Friday, February 5, 2010

Color naming at EI

I did not yet summarize the discussions on color naming at EI three weeks ago, so here we go…
In the Color Imaging conference, Shoji Tominaga presented the result of his recent Investigation and Analysis of Color Terms in Modern Japanese.

Tominaga has worked on color naming for a long time. In this most recent study, he used the linguistic method of asking the respondents to compile lists of color names, i.e., no color samples are presented. The lists are then analyzed statistically.

The study is double, in the sense that the respondents where asked to compile two different lists: the first with basic color terms and the second with essential (called "absolute" in the paper) color terms.

The first figure shows the frequencies of the basic color terms:

basic Japanese color terms

Note that the 11 universal color term are followed by two metallic colors, silver and gold. Tominaga notes that this shows the advantage of the linguist's approach of harvesting names without showing samples, because for example the Munsell color tree does not include metallic colors, hence silver and gold would not have been elicited and would have been missed.

Note further colors terms 14 and 15. These terms would correspond to turquoise and chartreuse, which, as we commented in our own paper, have been proposed as being basic color terms in the far eastern languages.

Translating 水色 [みずいろ] with turquoise instead of aqua as in the paper and 黄緑 [きみどり] with chartreuse instead of yellow green is not completely justified, because by not anchoring the names to an actual color sample, we do not really know what the correct translation is. This is a point in our favor. Correct me if I am wrong, but note also that 黄緑 [きみどり] is not monolexemic, as the use of two kanji indicates, instead of the use of a radical (艾 ?).

The second figure shows the frequencies of the essential color terms.

Histogram of the top 15 essential color names

Note how changing the question completely changes the distribution. There is a big frequency drop after Hering's opponent colors.

The data in the two figures have been cleaned up for synonyms, which is very important in Japanese, as for example 赤 、赤い、赤色、あか、あかい、あかいろ、レッド、red, all eight refer to the same color red. However, these synonyms are trivial.

An interesting result of Tominaga's paper is how they find all synonyms, based on the frequency of color terms in the list. Take for example gray. If you look the term up in a dictionary, you will find three translations, namely 灰色 [はいいろ] (ash color), 鼠 [ねずみ] (mouse), and グレー (gray). Are these synonyms?

This Venn diagram illustrates the proposed algorithm:

are hai, nezumi, gray synonyms?

The lists are parsed to find entries that contain a pair of terms in a single entry. This counts as an intersection of the two terms and is tallied. For example, ash and gray appear 31 times as a pair.

Then the single occurrences of each term is counted. The non-obvious part of the algorithm is that when the number of pairs is smaller than both occurrences of the single term, then the two terms are synonyms, otherwise they are not.

Therefore, gray and ash are synonyms, gray and mouse are synonyms, but ash and mouse are not synonyms. By the way, ash is a light and mouse is a dark gray.

I did not understand why the tally for ash is different when compared to gray (1167) from when compared to mouse (1122). In their table with the details, the numbers are 1198, respectively 1598 for the same case.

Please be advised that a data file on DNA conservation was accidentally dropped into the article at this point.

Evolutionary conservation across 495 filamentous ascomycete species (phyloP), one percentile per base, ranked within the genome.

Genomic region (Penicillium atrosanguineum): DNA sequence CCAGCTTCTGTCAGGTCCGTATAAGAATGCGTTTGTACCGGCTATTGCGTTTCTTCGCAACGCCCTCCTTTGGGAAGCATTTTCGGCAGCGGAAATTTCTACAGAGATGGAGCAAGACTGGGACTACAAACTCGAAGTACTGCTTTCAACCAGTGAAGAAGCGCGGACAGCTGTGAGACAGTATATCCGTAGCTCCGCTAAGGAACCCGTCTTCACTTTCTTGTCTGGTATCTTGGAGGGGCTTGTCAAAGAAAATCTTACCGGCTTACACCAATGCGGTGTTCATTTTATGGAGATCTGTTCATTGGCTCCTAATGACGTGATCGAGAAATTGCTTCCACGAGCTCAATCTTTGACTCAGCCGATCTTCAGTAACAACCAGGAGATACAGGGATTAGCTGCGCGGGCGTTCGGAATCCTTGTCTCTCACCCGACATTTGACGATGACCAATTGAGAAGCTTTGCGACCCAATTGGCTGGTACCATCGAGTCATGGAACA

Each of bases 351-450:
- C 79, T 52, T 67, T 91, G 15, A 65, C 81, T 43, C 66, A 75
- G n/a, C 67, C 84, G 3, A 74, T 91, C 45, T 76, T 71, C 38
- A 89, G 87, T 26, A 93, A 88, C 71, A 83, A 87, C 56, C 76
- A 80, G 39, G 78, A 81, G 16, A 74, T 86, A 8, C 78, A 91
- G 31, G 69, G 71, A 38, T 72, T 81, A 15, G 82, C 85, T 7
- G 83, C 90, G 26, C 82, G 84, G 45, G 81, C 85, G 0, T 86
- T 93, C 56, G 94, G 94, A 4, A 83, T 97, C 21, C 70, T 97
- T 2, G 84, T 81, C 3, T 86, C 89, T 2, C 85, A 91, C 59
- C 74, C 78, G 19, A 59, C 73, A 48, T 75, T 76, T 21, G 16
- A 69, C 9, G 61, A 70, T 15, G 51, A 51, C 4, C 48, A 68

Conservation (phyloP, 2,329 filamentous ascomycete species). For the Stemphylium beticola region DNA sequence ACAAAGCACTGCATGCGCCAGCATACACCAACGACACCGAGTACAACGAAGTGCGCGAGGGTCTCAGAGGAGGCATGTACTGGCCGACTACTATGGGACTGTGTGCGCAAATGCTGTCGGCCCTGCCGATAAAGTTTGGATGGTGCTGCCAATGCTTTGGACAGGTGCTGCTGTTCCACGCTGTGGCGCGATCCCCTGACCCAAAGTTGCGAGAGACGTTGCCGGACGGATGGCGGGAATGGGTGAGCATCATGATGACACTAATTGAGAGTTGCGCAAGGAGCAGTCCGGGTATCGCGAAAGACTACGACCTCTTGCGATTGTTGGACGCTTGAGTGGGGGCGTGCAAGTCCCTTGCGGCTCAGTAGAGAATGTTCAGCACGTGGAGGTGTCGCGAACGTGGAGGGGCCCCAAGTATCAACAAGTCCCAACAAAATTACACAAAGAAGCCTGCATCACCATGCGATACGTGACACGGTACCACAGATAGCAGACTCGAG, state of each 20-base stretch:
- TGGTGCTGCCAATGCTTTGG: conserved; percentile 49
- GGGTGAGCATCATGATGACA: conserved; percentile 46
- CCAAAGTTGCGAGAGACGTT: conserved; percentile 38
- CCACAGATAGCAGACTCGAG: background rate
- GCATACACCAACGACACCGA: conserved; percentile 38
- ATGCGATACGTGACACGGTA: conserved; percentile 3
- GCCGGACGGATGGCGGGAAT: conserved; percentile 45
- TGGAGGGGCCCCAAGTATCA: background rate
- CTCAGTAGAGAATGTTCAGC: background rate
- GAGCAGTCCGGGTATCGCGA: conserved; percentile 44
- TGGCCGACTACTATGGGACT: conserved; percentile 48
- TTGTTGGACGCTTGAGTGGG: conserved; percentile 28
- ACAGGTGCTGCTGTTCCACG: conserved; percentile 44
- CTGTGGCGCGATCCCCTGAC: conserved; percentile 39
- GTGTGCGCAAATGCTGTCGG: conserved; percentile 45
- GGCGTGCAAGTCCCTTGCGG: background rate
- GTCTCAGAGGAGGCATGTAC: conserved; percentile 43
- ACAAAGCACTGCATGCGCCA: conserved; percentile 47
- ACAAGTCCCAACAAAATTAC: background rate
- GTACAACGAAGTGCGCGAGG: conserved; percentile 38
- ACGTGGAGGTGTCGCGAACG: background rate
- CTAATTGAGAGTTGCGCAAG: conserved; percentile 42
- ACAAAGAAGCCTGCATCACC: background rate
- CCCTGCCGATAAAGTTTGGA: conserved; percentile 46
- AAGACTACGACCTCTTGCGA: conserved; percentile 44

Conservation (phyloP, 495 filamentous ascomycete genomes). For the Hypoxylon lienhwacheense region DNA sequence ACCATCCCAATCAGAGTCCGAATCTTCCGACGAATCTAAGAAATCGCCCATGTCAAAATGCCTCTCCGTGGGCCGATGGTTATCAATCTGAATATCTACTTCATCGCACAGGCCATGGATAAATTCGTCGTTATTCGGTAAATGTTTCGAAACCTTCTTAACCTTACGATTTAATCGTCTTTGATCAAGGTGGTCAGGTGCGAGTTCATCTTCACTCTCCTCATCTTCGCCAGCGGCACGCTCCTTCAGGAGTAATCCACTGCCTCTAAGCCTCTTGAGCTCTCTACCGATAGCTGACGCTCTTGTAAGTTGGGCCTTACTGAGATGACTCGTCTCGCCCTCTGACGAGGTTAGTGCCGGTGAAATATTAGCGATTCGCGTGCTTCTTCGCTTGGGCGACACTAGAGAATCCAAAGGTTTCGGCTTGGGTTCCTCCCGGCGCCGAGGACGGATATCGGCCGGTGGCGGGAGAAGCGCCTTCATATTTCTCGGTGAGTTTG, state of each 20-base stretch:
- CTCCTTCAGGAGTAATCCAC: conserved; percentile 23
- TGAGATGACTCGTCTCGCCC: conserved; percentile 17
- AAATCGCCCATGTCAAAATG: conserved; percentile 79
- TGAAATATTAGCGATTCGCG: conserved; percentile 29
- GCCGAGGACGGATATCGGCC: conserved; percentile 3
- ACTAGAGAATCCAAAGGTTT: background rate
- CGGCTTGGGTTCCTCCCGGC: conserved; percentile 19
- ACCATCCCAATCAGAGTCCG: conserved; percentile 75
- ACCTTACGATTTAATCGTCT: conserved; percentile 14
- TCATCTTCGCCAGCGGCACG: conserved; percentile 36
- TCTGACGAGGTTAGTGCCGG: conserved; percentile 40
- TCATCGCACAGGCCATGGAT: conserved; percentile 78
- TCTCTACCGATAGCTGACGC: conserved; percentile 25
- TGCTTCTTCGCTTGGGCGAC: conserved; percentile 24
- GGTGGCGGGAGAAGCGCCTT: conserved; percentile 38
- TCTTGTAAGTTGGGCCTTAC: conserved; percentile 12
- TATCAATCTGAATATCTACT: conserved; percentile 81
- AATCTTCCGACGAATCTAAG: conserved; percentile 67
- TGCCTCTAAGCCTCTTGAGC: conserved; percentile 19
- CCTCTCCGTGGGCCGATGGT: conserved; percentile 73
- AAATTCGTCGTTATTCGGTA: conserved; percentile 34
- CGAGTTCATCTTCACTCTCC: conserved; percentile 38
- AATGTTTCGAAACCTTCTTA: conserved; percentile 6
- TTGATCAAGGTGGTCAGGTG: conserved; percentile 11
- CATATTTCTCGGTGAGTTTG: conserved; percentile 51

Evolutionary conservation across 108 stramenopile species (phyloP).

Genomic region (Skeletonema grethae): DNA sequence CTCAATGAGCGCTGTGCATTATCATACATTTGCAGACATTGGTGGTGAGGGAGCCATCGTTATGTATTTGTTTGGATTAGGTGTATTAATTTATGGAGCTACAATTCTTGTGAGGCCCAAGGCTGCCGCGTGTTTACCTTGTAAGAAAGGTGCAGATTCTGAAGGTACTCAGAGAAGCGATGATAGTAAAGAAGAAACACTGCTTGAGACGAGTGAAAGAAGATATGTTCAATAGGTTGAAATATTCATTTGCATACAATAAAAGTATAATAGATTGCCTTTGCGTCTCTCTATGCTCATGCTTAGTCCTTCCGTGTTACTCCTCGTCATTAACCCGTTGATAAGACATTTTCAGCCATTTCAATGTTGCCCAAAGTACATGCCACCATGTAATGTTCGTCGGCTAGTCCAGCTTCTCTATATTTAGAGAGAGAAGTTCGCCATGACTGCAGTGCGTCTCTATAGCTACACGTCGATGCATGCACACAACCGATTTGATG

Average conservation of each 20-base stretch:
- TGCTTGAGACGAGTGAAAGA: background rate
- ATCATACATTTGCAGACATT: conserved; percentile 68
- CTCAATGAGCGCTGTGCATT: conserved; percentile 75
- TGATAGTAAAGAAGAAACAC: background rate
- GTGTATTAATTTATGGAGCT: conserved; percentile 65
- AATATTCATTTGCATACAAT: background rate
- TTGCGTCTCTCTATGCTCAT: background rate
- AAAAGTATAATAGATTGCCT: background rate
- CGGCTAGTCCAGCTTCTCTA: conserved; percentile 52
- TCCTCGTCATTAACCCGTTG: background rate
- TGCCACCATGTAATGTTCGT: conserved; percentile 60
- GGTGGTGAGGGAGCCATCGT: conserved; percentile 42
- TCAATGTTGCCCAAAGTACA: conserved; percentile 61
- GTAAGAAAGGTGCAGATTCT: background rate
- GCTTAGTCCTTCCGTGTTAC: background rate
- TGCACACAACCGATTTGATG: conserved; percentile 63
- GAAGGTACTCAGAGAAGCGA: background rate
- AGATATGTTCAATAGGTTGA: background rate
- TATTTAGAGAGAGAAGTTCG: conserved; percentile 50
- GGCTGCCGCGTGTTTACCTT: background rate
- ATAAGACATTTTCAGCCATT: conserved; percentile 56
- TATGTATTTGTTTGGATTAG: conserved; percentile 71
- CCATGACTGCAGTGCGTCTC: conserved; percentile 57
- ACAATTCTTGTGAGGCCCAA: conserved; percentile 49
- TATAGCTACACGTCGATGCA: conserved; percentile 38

The other two EI papers on this topic I attended were in the session on Art, Aesthetics, and Perception in the Human Vision conference. Stephen Palmer presented the paper Preferences for individual colors: WAVEs of color, culture, music, and emotion and Karen Schloss presented Aesthetics of color combinations. These papers are not yet available from the SPIE Digital Library.

I was not impressed by neither these papers, as the experiments were conducted with small numbers of respondents and the experimenters constrained the observations. I therefore think of the results more as opinions of the experimenters than as objective observations that can be generalized.

Anyway, Palmer was asked explicitly why metallic colors like silver and gold were not elicited. Palmer's answer was that specular reflections are not relevant, so silver and gray are synonyms, as are yellow and gold. After that, I do not have much to add.

After we gave our paper in the session on the Dark Side of Color, I sat down with Tominaga to discuss where to go from here. Essentially we agreed that he has a point against the Munsell Sheets of Color because they have no metallic samples, and I had a point for it because anchoring the color terms to colorimetric data allows operations like translations between different cultures, sub-cultures, and time epochs.

While we consider metallic colors, we should also be able to do both matte and glossy samples, because a matte color will reflect the illuminant diffusely and de-saturate the color by adding the white illuminant.

Tominaga noted that today, any experiment would be done on a computer display, so the color atlas should be a piece of software, not a physical atlas. Yet, it would have to be more than just a database of colorimetric values.

Fortunately, Tominaga has conducted extensive research on BRDF, bidirectional reflectance distribution function, for correctly rendering surface reflectance for any material. The proposal is then for Tominaga to have a Ph.D. student implement an application that can be embedded on a Web page to correctly render colored surfaces and collect color terms.

This software can then be used for a more rigorous implementation of Nathan's and Dimitris' online color naming experiments.

The more difficult problem will be how to get around the artificial limitations of sRGB and take full advantage of current display technologies as well as those of the future.